The missing Malaysian airlines Flight MH370
The missing Malaysia airplane might have been found by now if the communications box has been configured to send out more frequent reportsReuters

The missing Malaysia Airlines Flight MH370 might have been found by now if a small communications box on the plane had been configured to send out more frequent reports, according to British satellite communications firm Inmarsat.

Malaysian Airlines flight MH370 took off from Kuala Lumpur International Airport for Beijing with 239 people onboard at 00:41 local time on 8 March but lost contact with air traffic control 50 minutes later.

It has now emerged that the airplane's Aircraft Communications Addressing and Reporting System (Acars) system was deliberately turned off, yet the Boeing 777 plane still continued to send out "pings" to Inmarsat's satellite for seven hours after it lost contact.

The pings are small bursts of data which are sent out by the satellite network to the plane every hour to check if it is still on the network, and according to Inmarsat, Flight MH370 sent out seven hourly pings in response to the network's request.

"When the plane was still missing on Sunday (the day after it disappeared), our engineers looked at the network data and realised that the plane had been sending signals," Inmarsat Senior Vice President Chris McLaughlin told IBTimes UK.

"We couldn't say what direction it had gone in, but the plane wasn't standing still because the signals were getting longer, i.e. further in distance from our satellite."

Data transmissions not mandated

Malaysia Airlines Flight Missing Thailand Asia Peninsula
The planned search area for MH370 debris in the southern Indian OceanReuters

The hunt for the missing plane has been going on for the last 12 days and 26 countries have joined in to search. The latest lead pointed to two large objects floating in the southern Indian ocean, but nine hours of searching found only a freighter and two schools of dolphins.

Critics of the aerospace industry are now calling out its "outdated" accident investigation process and asking for data from the black box to be streamed in-flight to the cloud, which could be expensive, but McLaughlin says that the plane could have been found by now if the communications box buried in the plane's avionics had been configured to send out more frequent reports.

"What we have at the moment would have been fine if the airlines had been mandated to provide data on all their flights. The only area where data is mandated is on the transatlantic route, which is so busy that everyone needs to know where all the other planes are," he said.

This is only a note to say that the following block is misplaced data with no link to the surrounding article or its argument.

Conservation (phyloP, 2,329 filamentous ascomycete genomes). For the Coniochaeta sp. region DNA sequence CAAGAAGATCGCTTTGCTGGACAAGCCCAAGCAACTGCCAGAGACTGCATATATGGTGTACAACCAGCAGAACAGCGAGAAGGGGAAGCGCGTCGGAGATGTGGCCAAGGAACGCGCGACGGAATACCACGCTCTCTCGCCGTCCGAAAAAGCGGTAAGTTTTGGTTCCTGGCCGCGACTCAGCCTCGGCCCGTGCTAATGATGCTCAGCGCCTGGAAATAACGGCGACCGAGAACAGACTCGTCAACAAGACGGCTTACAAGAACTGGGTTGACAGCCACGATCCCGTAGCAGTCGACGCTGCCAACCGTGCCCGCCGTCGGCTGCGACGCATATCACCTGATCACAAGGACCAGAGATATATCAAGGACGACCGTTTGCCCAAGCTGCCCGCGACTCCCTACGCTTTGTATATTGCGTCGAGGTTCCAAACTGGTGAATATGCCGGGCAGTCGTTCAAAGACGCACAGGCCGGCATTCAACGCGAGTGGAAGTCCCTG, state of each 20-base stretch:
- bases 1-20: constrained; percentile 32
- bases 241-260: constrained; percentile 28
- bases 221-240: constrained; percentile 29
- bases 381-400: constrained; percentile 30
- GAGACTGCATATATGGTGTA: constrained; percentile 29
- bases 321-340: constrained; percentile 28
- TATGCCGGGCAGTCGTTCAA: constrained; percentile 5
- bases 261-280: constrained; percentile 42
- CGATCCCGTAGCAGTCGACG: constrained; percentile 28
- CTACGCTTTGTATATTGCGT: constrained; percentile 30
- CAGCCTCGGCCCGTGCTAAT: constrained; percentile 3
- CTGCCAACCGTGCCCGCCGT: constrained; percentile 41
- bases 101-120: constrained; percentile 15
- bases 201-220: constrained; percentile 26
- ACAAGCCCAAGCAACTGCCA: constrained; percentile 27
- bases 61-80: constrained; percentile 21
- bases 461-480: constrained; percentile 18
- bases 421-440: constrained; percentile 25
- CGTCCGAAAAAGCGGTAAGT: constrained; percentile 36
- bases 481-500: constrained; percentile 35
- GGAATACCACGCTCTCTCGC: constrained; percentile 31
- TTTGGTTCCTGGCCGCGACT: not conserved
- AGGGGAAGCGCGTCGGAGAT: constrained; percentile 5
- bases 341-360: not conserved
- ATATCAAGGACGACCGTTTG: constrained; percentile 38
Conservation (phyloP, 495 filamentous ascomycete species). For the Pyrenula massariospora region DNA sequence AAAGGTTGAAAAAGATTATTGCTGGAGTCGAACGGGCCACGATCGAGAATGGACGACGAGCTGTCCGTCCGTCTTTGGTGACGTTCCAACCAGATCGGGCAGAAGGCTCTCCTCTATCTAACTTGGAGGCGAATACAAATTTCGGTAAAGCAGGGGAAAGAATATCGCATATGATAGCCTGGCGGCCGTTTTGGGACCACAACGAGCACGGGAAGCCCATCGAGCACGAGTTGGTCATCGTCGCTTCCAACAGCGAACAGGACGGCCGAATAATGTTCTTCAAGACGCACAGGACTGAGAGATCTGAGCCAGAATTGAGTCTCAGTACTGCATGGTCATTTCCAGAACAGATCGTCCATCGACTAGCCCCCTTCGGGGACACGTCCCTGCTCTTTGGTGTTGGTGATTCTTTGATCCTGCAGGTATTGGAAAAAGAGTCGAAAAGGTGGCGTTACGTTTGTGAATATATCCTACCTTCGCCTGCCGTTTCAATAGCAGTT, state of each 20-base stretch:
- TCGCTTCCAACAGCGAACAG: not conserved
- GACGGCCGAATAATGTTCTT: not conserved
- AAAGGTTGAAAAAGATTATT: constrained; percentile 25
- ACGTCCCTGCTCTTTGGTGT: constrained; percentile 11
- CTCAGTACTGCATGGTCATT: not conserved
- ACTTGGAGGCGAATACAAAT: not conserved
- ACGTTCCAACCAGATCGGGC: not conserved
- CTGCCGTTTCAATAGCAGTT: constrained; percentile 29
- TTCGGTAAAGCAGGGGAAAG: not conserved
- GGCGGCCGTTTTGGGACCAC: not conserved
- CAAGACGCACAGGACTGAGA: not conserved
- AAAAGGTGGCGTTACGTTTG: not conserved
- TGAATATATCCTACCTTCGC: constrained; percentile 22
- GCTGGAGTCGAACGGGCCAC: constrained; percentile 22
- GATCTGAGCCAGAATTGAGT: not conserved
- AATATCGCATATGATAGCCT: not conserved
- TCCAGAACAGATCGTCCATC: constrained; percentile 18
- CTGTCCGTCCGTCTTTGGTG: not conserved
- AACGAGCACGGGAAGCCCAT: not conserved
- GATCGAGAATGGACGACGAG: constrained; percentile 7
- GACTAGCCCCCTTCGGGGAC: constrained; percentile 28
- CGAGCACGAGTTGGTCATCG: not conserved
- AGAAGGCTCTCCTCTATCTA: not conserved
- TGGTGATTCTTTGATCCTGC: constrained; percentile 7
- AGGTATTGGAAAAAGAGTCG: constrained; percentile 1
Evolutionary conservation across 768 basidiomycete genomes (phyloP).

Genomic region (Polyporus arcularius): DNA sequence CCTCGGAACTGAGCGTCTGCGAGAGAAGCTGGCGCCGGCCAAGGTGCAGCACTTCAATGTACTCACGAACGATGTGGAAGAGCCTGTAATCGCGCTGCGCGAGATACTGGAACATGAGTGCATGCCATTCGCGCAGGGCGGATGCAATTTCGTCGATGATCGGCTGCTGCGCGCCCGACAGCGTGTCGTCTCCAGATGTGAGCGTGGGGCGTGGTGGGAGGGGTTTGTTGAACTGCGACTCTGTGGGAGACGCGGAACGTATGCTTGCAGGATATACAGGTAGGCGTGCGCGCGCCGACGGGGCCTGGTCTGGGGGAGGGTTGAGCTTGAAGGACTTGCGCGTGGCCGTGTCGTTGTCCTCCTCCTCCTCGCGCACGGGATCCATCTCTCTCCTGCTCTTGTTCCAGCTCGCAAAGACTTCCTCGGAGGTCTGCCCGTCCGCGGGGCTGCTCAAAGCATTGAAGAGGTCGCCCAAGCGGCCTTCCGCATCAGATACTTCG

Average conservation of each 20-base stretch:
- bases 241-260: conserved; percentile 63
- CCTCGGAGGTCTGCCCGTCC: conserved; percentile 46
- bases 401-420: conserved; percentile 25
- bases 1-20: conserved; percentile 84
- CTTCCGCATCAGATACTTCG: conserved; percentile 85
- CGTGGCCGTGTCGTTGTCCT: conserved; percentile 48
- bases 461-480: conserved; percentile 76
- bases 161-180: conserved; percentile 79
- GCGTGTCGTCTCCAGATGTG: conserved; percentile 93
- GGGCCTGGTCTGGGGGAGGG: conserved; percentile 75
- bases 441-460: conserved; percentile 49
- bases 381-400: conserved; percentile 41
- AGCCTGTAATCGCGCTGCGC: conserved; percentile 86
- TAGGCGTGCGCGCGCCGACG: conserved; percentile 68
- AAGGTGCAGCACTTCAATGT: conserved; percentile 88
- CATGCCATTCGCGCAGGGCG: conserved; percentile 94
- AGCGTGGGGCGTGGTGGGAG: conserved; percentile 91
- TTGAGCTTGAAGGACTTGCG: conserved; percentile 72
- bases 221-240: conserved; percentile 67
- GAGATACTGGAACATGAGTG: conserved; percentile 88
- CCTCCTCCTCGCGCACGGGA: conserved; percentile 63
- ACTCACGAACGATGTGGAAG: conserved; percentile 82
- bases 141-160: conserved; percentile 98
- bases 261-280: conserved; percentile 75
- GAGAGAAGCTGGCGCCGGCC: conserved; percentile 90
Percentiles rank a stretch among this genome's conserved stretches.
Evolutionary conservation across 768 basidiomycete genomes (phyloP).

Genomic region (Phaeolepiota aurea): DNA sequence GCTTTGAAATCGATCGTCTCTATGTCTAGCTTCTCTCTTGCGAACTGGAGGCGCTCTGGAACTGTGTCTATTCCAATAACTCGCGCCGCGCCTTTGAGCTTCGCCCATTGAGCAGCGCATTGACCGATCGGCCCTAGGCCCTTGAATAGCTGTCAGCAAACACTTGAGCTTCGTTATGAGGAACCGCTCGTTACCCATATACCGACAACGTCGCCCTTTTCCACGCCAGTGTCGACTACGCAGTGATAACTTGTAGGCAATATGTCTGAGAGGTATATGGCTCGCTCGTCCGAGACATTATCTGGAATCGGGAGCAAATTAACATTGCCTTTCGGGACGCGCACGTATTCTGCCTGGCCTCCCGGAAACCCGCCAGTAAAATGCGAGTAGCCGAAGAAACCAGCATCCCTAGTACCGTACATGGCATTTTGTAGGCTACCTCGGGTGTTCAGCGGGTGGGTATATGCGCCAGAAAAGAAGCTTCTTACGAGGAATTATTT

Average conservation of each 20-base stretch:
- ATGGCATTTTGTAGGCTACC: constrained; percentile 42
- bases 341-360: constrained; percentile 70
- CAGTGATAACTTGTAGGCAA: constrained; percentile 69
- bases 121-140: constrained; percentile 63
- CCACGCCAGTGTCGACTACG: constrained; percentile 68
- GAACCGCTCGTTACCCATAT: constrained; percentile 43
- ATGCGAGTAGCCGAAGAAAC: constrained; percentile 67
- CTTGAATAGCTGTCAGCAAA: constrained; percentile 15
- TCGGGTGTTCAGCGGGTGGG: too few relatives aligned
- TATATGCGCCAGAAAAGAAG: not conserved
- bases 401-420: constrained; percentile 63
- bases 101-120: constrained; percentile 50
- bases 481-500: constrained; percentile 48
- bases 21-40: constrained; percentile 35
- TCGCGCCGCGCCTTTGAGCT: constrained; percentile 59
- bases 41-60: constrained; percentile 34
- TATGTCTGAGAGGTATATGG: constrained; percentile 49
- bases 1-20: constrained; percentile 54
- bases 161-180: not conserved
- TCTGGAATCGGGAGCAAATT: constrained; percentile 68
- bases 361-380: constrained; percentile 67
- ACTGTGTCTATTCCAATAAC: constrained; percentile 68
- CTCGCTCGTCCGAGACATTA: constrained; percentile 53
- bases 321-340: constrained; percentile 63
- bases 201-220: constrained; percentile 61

"We may never know what happened to the plane because the cockpit is not mandated to be monitored in other areas, and we urge regulators to look into this."

The Inmarsat Classic Aero is installed in 90% of the world's commercial jets, and it is this little box which sent out the pings of information.

The box has been in use "for decades" and sends information to the Inmarsat-3 and Inmarsat-4 satellites stationed in the geosynchronous belt 22,300 miles above Earth.

Only costs $10

"You really do need to know the height, distance, direction and a record of what has been going on the flight deck in a regular burst every 15 to 30 minutes," said McLaughlin. "If the box had been configured to send out these bursts, we would have located the plane by now."

Configuring the box is up to each individual airline operator but receiving data from a five to seven hour flight would only cost $10 (£6) per flight.

Air France Flight 447 crashed into the Atlantic Ocean in 2009 but within five days, major wreckage had been removed by the Brazilian Navy, because Air France had configured their Classic Aero box to send back information every four minutes.

The black box, however, took another two years and €32m to retrieve from the ocean floor.

An upgrade to Classic Aero is currently going through testing, called SwiftBroadband. The new product will give 512Kbps of broadband to flights, which would be enough to send text messages, make phone calls, and crucially, to stream information into the cloud.

"When it takes two years to find a black box, you're looking for a needle in a haystack, and technology has moved on now. You need both the ability to burst/stream information off the plane in real-time, and you need a black box in case of a [disaster] so we can find out what happened," McLaughlin stressed.

"Streaming information about the flight into the cloud would work with 512Kbps as you're talking about small bits of text-based data, no graphics, no video, just kilobits, not megabits."